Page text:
"It has no connections to or impacts on sovereignty issues. Even we can think about renaming the CPEC. China and India have had successful experience of delinking sovereignty disputes from bilateral relations before," he said in closed-door address to a think-tank.
(ii) Bigger economy
Luo said China is sincere in its intention to cooperate with India on the OBOR as it is "good for both of us."
Maintaining that China and India could be natural partners in connectivity and the OBOR, the Chinese ambassador said Indian economy was behind China by at least 13 years, suggesting New Delhi should grab economic opportunities offered by Beijing.
"Now the GDP of India is roughly that of China in 2004, some 13 years ago. China leads India by 13 years mainly because we started reform and opening up 13 years earlier," he said.
(iii) Pro-Pakistan Policy
Referring to the view in India that China always puts Pakistan first when handling its relations with South Asian countries, he said the government always follows "China first" policy and that problems are dealt on merit.
"I want to tell you this is not true. Simply put, we always put China first and we deal with problems based on their own merits. Take Kashmir issue for example, we supported the relevant UN resolutions before 1990s. Then we supported a settlement through bilateral negotiation in line with the Simla Agreement. This is an example of China taking care of India's concern," he said.
On India's bid for the membership of the Nuclear Suppliers Group (NSG), he said, "We do not oppose any country's membership, believing that a standard for admission should be agreed upon first."
(iv) India's 'Act East Policy'
The envoy also proposed a four-point initiative to improve ties between India and China which includes aligning its 'OBOR' project with India's 'Act East Policy', and restarting negotiations on a free trade pact.
(v) Other Bilateral issues
China has put forward proposals which include starting negotiations on a 'China-India Treaty of Good Neighbourliness and Friendly Cooperation' and prioritising finding an early solution to the border dispute between the two countries.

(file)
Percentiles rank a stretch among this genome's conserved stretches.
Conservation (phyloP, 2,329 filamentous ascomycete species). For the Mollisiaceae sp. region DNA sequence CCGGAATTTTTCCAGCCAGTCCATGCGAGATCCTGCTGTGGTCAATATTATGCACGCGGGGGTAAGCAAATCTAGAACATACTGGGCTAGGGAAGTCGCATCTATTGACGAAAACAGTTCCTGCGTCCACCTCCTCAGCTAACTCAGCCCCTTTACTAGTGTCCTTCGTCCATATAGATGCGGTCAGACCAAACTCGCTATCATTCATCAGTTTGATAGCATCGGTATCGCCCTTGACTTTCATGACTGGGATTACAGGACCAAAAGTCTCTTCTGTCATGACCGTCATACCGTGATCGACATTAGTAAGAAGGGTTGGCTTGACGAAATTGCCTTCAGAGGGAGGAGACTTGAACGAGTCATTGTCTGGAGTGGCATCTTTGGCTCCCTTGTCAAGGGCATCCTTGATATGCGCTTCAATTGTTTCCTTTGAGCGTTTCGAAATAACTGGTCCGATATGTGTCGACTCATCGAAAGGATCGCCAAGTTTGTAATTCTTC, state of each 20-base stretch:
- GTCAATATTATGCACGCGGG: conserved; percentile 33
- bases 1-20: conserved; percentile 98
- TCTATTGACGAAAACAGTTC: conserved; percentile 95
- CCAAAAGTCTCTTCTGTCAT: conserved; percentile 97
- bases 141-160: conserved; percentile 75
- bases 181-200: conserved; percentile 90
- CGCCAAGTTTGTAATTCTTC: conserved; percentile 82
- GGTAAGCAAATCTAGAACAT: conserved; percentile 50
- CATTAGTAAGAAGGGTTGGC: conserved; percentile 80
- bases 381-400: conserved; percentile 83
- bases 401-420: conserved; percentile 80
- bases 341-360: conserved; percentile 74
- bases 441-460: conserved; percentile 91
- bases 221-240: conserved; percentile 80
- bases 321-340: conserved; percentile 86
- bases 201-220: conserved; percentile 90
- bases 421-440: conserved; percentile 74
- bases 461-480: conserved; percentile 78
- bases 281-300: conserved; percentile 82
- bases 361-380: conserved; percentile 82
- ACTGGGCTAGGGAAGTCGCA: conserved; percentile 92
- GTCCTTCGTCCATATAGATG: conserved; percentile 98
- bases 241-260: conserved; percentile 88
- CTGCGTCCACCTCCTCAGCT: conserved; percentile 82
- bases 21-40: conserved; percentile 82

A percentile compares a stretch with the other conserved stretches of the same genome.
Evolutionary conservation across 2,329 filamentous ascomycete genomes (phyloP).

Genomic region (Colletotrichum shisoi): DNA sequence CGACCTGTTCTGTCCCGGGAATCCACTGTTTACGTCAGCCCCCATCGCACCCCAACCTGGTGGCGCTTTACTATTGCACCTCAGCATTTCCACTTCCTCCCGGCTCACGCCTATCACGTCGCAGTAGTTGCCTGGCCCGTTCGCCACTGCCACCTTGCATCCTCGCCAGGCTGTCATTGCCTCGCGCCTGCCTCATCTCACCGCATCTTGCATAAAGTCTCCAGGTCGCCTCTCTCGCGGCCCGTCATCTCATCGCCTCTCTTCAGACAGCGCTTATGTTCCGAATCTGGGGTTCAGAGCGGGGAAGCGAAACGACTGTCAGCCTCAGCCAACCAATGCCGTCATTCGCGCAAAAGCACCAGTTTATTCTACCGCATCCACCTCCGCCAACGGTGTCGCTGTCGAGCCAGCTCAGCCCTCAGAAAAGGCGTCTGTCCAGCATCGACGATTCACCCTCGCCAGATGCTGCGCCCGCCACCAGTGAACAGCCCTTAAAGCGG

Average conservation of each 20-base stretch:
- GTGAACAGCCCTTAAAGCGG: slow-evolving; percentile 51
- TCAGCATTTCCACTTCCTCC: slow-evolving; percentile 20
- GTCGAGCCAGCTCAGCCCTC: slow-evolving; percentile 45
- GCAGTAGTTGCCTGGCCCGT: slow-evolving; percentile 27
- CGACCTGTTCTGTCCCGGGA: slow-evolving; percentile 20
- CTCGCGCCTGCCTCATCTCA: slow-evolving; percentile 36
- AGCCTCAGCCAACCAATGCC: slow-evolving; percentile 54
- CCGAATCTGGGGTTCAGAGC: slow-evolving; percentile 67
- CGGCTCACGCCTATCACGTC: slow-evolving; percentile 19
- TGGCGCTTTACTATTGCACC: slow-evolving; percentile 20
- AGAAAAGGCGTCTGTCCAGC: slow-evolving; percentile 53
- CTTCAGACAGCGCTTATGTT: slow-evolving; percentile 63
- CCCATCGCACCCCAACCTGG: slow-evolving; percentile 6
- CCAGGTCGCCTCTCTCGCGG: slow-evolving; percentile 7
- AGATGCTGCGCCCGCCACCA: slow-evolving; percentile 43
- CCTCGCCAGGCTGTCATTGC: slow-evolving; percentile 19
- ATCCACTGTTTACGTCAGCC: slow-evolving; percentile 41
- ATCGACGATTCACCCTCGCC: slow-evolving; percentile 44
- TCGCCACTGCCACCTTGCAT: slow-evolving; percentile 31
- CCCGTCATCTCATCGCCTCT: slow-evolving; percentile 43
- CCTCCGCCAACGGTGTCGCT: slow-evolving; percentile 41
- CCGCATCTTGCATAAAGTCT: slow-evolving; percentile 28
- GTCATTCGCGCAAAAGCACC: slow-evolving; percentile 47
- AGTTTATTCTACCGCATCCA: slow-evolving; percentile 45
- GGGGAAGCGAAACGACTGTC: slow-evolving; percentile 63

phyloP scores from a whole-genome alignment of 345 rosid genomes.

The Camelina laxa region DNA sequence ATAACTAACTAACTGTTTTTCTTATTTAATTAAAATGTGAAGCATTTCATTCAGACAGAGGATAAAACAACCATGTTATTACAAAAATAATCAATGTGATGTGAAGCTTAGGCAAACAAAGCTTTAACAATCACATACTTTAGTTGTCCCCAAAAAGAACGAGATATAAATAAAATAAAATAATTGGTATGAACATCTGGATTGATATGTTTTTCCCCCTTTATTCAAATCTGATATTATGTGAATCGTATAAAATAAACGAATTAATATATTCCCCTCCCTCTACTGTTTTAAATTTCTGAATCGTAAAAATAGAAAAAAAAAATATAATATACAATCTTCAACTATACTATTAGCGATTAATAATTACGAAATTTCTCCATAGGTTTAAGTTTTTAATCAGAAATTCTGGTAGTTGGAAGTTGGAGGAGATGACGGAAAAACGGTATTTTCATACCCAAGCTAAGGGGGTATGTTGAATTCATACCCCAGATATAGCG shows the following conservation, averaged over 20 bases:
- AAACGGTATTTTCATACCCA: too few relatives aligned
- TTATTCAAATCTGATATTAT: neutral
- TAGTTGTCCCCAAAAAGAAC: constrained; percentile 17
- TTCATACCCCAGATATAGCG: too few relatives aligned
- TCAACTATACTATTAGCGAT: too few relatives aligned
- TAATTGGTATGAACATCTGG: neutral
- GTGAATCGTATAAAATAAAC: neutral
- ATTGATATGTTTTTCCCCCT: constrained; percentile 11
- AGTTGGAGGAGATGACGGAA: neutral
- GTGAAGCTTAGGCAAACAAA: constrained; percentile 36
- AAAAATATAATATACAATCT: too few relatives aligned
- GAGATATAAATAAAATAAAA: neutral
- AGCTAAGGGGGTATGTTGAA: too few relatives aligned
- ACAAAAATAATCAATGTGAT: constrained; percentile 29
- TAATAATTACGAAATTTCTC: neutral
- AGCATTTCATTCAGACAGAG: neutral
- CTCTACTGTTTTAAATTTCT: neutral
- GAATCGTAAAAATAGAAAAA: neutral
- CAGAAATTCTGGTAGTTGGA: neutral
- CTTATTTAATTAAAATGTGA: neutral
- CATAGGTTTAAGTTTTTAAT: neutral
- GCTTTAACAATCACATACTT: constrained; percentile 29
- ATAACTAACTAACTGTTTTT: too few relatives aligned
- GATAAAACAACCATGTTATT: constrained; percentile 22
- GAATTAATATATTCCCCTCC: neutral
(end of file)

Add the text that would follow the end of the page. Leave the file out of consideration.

- Negotiation on a China-India Treaty of Good Neighbourliness and Friendly Cooperation
- Restarting negotiation of China-India Free Trade Agreement
- Strive for an early harvest on the border issue
- Actively explore the feasibility of aligning China's 'One Belt One Road Initiative' (OBOR) and India's 'Act East Policy'
India toughens its stand against China on many issues
1. Despite China's presence in PoK, India actively participated in the Asia Infrastructure Investment Bank (AIIB), the BRICS Development Bank and the Shanghai Cooperation Organisation (SCO). All these initiatives are led by China.
The SCO is a multilateral institution and members have an important say in its policies.
But, the OBOR initiative does not fit into this structure. India had conveyed to China that a similar consultative process was even more important for such an ambitious undertaking.
2. China wanted India to first sign on to the initiative before getting into the specifics of India’s role, the choice of projects and financing matter.
3. India’s refusal to attend the Chinese-organised OBOR conference is just one instance in recent months where Prime Minister Narendra Modi seems to have adopted a 'less tolerant' approach towards China.
- Prior to this, the BJP-led Government allowed a visit to Arunachal Pradesh by then American Ambassador to India, Richard Verma, in October 2016.
- The Modi government also allowed the Tibetan spiritual leader the Dalai Lama to visit Arunachal Pradesh in April. Beijing vehemently protested against India's decision ahead of the Dalai lama's visit to Arunachal.
- President Pranab Mukherjee also met the Dalai Lama at an event hosted to honour him at Rashtrapati Bhavan in December last year.
- India is also upset with Beijing creating hurdles for India’s entry into the Nuclear Suppliers’ Group at least twice in 2016.
For a major economy like India, it would be difficult to play No.2 to China in South Asia. And even if it decides to join OBOR, it cannot afford to be a junior partner in its own region.
India has taken a principled as well as a strategic call on OBOR, and it should stick to it.
To tackle China's OBOR challenge, India needs to speed up its own infrastructure projects and find ways to strengthen its influence in South Asia region by increasing internal connectivity, modernising connectivity across its land and maritime borders with neighbouring countries and working with multilateral institutions to develop regional connectivity in the Indian Subcontinent and beyond.
In the process, India is trying to use energy as a means of diplomacy in a very different way in South Asia region. From Indonesia to Mauritius, Myanmar, Sri Lanka, Bangladesh, Mauritius and Nepal, India is working on a web of energy relationships that seeks to leverage India's position as a big source of petroleum products, sharing of technology and building inter-dependencies.
For the Narendra Modi Government, the task ahead is not easy but it’s well within the realms of possibility for India with well-timed strategic decisions to emerge as a stable economic counterweight to China.
Here are two videos about the strategic decisions India has already taken to counter rising Chinese influence in the region.
Video: How India, Iran & Afghanistan are countering Pak-China CPEC
Video: While China is still planning OBOR, India completes India Eurasia road
(With inputs from PTI and various reports on OBOR published in different news website)
This article does not necessarily reflect the opinion of the editorial team of News Nation.